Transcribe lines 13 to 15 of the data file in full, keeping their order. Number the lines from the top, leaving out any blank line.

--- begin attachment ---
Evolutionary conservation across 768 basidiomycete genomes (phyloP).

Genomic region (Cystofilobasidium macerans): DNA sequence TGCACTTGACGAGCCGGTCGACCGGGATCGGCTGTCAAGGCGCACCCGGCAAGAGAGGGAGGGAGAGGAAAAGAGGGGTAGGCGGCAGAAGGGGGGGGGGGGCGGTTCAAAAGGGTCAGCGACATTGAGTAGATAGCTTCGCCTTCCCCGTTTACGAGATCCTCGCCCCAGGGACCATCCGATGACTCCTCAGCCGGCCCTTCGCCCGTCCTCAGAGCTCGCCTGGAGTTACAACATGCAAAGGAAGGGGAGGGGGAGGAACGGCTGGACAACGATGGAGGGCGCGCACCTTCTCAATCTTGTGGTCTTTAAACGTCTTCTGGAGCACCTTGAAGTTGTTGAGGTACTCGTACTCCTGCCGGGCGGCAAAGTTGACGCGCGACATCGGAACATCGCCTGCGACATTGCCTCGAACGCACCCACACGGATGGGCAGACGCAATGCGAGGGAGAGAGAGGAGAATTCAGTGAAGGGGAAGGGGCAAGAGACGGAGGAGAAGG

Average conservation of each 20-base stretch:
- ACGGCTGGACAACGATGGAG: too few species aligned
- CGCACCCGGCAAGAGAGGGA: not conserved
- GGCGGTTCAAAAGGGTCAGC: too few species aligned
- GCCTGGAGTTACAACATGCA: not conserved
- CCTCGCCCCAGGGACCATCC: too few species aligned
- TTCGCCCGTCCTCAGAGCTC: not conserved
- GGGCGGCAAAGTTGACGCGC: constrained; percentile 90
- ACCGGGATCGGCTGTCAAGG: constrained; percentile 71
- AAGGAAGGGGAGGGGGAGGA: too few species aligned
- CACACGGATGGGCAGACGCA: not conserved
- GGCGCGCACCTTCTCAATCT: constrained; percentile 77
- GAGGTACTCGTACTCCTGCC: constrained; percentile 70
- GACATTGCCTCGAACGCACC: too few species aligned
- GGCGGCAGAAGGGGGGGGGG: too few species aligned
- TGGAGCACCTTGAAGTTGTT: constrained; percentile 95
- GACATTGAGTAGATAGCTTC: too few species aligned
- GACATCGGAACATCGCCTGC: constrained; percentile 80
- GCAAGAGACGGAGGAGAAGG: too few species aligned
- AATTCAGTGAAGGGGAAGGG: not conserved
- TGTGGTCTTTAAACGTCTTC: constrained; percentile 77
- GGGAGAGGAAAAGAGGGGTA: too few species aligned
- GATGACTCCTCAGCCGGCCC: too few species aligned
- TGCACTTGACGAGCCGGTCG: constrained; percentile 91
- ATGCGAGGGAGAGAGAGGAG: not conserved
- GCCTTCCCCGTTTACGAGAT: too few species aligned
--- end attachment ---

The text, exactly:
- CACACGGATGGGCAGACGCA: not conserved
- GGCGCGCACCTTCTCAATCT: constrained; percentile 77
- GAGGTACTCGTACTCCTGCC: constrained; percentile 70